International Women’s Day: #IWD Celebrates, But Gender Inequality Persists

International Women's Day: #IWD Celebrates, But Gender Inequality Persists

International Women’s Day was first commemorated when American women demanded the right to vote in the United States. Now, International Women’s Day celebrates the accomplishments of women while pointing to the work needing to be done throughout the world.

As previously reported by The Inquisitr, President Obama recently signed an updated version of the Violence Against Women Act. Women in the US military are even being allowed to apply for combat position in the US military.

Shailaja Chandra, the first woman Chief Secretary of Delhi, India, said that International Women’s Day makes her remember the people who helped her during her life: “As we celebrate International Women’s Day, let us remember those who had a hand in making us the women we are today. It is time to give credit to one’s parents, siblings, husbands, bosses and colleagues who made that possible.”

Laura Bush is celebrating International Women’s Day by pointing to the work being done in other nations:

“International Women’s Day was first celebrated 100 years ago Friday. When the commemorations began, American women were demanding the right to vote. Leading female voices in the U.S. and abroad were also championing women’s rights and equal opportunity for women everywhere. Today, women’s roles have been transformed. Women serve as heads of state and Cabinet secretaries, as Supreme Court justices and U.S. senators, as corporate executives and entrepreneurs.

“The success and progress of free societies depends on the participation of all citizens, men and women. A century of progress has shown us that when you educate and empower women, you improve nearly every other aspect of society. As the great Egyptian poet Hafez Ibrahim said, ‘When you educate a woman, you create a nation.’ “

Women on Twitter are using the hash tag #IWD to mark International Women’s Day:

The writers of the Washington Post apparently feel that International Women’s Day is a prime target for sarcasm:

“At 11 there’s a big parade organized downtown to commemorate those lost in the War on Women, to be followed by a tribute to those still stationed overseas in the Mommy Wars. … The tour bus picks up at 8; if you want to see the Special Place in Hell For Women Who Don’t Help Other Women, Tina Fey and Amy Poehler can give you a guided tour. … The ritualized Burning of the Bras takes place at 4 p.m. ET.”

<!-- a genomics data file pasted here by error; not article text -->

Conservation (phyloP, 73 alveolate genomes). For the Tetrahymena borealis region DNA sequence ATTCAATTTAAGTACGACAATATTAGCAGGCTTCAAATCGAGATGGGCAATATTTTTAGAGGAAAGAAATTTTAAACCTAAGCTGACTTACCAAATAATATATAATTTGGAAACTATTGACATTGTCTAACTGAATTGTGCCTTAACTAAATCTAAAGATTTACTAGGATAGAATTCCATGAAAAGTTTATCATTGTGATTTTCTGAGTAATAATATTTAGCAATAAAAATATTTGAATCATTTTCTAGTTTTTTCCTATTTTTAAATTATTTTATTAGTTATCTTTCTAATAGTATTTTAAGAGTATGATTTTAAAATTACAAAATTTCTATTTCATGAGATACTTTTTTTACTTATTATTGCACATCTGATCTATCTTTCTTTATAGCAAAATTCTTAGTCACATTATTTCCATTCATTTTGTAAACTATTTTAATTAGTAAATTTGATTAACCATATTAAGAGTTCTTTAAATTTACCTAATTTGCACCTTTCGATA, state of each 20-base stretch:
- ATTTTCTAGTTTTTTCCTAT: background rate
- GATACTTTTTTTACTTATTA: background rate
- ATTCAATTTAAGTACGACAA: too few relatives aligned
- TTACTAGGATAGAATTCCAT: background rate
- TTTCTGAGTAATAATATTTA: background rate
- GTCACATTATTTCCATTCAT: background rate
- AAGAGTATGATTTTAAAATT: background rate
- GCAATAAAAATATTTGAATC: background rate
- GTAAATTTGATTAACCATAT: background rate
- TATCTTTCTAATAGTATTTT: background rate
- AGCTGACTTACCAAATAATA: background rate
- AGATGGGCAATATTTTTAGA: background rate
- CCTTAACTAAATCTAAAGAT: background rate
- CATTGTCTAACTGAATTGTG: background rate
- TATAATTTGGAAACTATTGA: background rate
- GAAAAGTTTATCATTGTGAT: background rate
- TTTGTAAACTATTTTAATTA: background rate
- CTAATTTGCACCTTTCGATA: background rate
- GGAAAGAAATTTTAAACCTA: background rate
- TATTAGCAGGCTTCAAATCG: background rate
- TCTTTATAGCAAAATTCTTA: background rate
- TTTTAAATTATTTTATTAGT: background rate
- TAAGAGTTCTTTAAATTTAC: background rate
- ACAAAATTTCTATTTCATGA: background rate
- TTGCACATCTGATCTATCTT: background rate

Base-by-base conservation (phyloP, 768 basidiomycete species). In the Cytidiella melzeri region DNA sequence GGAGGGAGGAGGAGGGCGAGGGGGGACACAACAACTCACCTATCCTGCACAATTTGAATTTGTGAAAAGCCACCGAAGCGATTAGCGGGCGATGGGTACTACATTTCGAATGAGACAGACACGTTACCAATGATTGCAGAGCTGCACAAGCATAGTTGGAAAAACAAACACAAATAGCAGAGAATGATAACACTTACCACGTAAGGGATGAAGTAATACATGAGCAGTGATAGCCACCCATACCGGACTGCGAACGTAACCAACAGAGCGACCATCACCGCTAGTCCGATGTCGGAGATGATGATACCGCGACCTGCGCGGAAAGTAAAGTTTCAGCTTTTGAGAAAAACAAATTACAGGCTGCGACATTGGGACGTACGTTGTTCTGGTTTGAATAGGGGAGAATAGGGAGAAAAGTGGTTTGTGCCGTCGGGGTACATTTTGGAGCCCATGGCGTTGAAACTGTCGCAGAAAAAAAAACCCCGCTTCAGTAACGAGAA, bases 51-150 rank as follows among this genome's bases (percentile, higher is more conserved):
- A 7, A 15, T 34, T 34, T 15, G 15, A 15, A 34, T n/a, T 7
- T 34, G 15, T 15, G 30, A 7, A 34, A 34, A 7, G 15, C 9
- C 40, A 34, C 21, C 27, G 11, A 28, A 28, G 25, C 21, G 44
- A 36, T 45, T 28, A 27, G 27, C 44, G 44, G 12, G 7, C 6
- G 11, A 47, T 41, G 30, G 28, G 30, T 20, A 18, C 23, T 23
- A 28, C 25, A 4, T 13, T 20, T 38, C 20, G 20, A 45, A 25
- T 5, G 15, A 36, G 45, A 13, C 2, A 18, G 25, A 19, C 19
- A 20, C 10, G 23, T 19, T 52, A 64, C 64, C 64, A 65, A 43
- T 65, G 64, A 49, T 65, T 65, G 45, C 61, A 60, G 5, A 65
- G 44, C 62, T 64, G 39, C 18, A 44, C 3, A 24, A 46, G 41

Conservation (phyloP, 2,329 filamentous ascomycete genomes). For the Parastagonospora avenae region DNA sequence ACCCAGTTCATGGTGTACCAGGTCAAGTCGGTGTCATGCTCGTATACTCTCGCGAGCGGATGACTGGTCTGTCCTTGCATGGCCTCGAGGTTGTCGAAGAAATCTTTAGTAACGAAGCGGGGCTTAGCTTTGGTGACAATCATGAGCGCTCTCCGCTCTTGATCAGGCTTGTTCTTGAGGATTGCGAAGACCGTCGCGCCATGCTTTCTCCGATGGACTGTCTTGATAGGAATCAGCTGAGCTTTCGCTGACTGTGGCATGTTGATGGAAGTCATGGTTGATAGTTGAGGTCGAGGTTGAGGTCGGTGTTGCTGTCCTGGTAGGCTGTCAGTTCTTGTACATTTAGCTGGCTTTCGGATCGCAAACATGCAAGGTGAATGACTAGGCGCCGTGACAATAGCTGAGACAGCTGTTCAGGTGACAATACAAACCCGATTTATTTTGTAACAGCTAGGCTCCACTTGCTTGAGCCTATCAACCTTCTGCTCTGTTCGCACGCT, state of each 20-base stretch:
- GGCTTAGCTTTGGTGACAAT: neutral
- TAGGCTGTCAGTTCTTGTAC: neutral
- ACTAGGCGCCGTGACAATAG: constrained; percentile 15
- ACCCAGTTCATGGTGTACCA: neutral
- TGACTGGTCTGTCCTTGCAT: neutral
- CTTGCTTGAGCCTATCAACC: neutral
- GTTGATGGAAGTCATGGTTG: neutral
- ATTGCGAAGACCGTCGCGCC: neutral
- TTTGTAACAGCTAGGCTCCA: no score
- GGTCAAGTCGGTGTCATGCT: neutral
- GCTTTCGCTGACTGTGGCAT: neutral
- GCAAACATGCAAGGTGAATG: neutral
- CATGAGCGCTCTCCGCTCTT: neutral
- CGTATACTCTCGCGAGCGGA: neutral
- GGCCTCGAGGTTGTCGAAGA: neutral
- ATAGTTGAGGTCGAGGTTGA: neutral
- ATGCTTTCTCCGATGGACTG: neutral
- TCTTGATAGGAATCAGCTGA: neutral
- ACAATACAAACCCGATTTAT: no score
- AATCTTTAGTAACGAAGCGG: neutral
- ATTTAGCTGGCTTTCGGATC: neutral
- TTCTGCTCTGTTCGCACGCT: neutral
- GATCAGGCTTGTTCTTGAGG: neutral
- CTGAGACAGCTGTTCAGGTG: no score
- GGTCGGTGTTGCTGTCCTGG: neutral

In America, the last remaining hurdle to gender inequality is the marked difference in pay. Studies show that much of the gender salary gap is caused by women being much more likely to enter lower-paying career fields. But, when they compared men and women making the same career choices, they still find that a seven percent pay gap persists. Researchers claim that evidence suggests women approach salary negotiations differently from men.

Labor survey data suggests that women are eight times less likely to engage in salary negotiations and in lab experiments were nine times less likely to ask for higher compensation compared to men. They believe that this willingness to initiate salary negotiations, or lack thereof, potentially explains a significant fraction of the observed gender differences in wages. Combined together, these two studies might explain the majority of the unequal pay that women have noticed.

So International Women’s Day might be a day to raise awareness of the gender salary gap and how it might be resolved. The studies also show that this behavior is not universal throughout the United States, so it’s possible that through training or classes women could learn to negotiate salaries better. (I’m sure men would be in those classes, as well!)

How are you celebrating International Women’s Day?